By W. T. Block
no one in early Beaumont
was as popular and well-known as the steamboat captains, and one of
them whose biography comes readily to mind was Capt. W. E. Rogers.
He was born near Nashville, TN. on Jan. 28, 1838, and moved with his
parents, Joseph E. and Margaret Ann McFaddin Rogers, in 1845 to Swarthout,
Polk County, and in 1857 to Beaumont.
Rogersí first employment was as a cook aboard the Doctor Massey, captained
by Cave Johnson, a Beaumont hotel keeper. He next sailed as second
engineer aboard the Mary Falvey, owned by Capt. C. H. Ruff of Beaumont,
and his ship carried cotton and
freight between Sabine
Wiess Bluff, and Concord on Pine Island Bayou. In 1859 Rogers sailed
as engineer aboard the Florilda, which carried the first load of rails
for the Texas and New Orleans Railroad.
Capt. Rogers enlisted as a private in cavalry Co. A, Spaightís Battalion
on Sept. 20, 1861. Although that company engaged in 21 battles and
skirmishes in Louisiana in 1863, it is uncertain how much action Rogers
experienced since, due to his extensive steamboat experience, he was
often detached to duty aboard any of several Confederate gunboats
or tenders, operated by the Confederate Texas Marine Department.
It is likewise suggested that Rogers may have sailed on one or more
blockade-running voyages, hauling cotton
Pass to Mexico.
Although the remainder of Co. A were discharged on May 24, 1865, W.
E. Rogers was not discharged until May 31, 1865, indicating that he
may have been at sea on May 24. In 1864, Rogers married Sophia Kappas
of Sabine Pass,
by whom he had 3 daughters, the Misses Pynke and Kate Rogers, and
Mrs. Nena Moore of Florida.
After the war, Rogers sailed on 3 of Capt Napoleon Wiessí sternwheelers,
the Adriance, the Albert Gallatin, and the J. L. Graham. When Wiess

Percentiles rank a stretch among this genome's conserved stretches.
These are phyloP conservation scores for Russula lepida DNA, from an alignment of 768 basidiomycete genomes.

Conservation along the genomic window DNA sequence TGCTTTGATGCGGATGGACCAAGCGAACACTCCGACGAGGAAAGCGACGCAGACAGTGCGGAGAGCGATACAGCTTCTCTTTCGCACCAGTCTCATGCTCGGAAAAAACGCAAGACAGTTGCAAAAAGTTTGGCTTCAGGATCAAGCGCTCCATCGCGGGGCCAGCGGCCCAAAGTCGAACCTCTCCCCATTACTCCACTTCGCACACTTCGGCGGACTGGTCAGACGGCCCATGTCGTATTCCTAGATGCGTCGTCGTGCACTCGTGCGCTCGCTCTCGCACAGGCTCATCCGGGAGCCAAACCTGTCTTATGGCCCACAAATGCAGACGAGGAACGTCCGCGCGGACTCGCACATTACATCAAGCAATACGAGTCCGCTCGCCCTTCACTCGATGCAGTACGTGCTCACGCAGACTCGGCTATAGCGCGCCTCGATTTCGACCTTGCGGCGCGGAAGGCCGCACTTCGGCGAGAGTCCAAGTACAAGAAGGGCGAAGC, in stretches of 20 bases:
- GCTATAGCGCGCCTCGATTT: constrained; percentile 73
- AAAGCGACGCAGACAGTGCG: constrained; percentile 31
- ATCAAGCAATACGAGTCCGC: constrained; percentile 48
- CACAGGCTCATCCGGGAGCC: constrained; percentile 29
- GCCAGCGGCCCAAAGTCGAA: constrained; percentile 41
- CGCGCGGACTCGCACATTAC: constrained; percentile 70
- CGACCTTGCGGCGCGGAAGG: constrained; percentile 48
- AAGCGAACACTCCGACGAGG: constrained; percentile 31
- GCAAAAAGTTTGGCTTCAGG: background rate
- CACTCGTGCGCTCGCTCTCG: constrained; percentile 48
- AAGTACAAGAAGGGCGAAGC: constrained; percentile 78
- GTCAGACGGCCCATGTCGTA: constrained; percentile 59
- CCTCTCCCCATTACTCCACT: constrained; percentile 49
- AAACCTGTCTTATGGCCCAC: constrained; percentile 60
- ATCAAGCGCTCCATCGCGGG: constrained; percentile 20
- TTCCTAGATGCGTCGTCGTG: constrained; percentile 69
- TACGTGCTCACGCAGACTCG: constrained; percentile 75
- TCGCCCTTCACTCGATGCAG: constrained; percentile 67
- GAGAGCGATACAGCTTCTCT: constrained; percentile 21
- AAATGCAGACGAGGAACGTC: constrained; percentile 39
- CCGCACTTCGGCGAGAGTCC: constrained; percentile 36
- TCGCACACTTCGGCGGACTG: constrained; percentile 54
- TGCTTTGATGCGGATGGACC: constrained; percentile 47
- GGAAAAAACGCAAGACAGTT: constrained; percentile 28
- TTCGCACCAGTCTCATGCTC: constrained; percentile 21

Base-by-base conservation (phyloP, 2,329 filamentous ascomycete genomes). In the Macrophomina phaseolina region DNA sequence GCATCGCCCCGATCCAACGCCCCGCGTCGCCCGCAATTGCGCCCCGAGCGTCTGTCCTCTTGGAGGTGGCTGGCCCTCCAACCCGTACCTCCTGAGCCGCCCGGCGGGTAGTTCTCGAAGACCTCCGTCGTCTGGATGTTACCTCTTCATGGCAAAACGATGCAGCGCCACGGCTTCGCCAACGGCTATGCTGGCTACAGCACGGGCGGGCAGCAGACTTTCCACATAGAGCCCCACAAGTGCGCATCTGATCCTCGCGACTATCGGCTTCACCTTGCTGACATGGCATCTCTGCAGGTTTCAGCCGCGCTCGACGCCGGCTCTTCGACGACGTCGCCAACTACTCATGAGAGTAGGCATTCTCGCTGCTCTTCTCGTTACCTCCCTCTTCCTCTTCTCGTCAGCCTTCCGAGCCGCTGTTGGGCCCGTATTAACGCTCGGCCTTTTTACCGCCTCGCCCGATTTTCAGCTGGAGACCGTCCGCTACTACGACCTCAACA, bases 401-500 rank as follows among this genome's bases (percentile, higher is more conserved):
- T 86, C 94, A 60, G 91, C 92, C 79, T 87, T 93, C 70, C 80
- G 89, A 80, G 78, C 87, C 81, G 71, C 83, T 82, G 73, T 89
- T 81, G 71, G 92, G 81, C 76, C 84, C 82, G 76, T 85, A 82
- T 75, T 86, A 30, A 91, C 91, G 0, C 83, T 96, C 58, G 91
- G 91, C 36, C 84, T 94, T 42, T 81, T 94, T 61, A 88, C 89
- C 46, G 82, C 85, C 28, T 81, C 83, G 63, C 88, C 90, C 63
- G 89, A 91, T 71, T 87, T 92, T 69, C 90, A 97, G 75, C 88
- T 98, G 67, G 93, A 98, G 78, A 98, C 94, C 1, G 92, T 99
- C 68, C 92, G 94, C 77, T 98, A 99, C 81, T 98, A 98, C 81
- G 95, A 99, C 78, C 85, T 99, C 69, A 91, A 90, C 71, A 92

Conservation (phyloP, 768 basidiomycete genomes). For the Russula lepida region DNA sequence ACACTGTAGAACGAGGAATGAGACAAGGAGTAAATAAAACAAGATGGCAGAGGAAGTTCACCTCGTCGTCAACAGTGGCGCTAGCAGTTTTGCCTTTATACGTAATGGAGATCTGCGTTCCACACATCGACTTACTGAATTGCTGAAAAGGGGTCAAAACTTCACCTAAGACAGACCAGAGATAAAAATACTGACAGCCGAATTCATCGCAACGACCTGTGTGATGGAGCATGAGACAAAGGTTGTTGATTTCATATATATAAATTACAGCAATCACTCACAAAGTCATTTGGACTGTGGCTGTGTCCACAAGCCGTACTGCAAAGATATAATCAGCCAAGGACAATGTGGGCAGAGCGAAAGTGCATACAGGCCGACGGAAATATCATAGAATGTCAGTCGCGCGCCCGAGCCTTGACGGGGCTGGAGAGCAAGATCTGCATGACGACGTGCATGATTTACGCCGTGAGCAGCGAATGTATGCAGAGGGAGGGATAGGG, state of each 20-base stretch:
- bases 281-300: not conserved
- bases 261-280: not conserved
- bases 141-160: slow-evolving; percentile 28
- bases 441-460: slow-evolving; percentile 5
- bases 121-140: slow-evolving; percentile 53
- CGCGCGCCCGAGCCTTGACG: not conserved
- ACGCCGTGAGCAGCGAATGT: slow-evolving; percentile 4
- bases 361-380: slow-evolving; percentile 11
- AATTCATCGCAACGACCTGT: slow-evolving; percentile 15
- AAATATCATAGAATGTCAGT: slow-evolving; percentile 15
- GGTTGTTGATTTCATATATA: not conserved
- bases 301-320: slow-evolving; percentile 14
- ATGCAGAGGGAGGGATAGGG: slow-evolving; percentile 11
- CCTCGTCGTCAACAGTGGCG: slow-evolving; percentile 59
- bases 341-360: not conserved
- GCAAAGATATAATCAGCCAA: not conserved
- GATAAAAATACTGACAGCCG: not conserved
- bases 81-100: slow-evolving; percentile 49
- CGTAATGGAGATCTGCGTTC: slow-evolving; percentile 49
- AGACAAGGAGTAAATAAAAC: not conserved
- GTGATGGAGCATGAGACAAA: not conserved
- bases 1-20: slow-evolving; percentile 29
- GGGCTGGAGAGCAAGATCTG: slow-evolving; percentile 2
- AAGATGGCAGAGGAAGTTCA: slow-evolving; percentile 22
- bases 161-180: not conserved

died in 1872, Rogers and 2 partners bought the Graham, and Rogers
sailed for the next 3 years as captain on that vessel.
The J. L. Graham was one of the fastest boats in Sabine Lake and soon
cut the travel time from Beaumont
to Sabine Pass
from 8 hours to 4 hours and 30 minutes. The Beaumont News-Beacon of
Jan. 4, 1873 carried a long account about Capt. Rogers and the steamboat
Graham racing the Era No. 8 through Sabine Lake and Neches
River. Although in 1875 the owners of the Graham sold the vessel
to new Galveston
owners, Rogers soon became the owner of a new steamer, the Pelican
Rogers kept the Pelican State under contract to Beaumont Lumber Company
for 5 years, hauling feed and supplies to Yellow Bluff Tram Company
in Jasper County, and returning with cotton from Wiess Bluff, Bunnís
Eventually the Pelican State was destroyed in a hurricane. In 1886,
following the hurricane that destroyed Sabine
Pass, Rogers moved his family back to Beaumont.
that year, the captain earned his living as a carpenter, building
houses. For 2 years he was once a foreman of a construction crew,
building bridges and trestles for a railroad.
Rogers was a lifelong member of the Methodist Church. On 3 occasions
he was commander of Beaumontís A. S. Johnston Camp of United Confederate
Veterans. He was also a 35-year member of Beaumontís Masonic Lodge
and Order of Eastern Star. In 1903 Rogers was the first Beaumonter
knighted as a Knight Templar.
At age 87, Capt. Rogers died at his home at 815 Calder on May 14,
1925. Beaumont Enterprise and Polk County News both ran long editorials,
memorializing his long life span; and the Confederate Veterans, Masons,
and Eastern Star all published resolutions, honoring his memory.
© W. T. Block, Jr.
August 18, 2007 column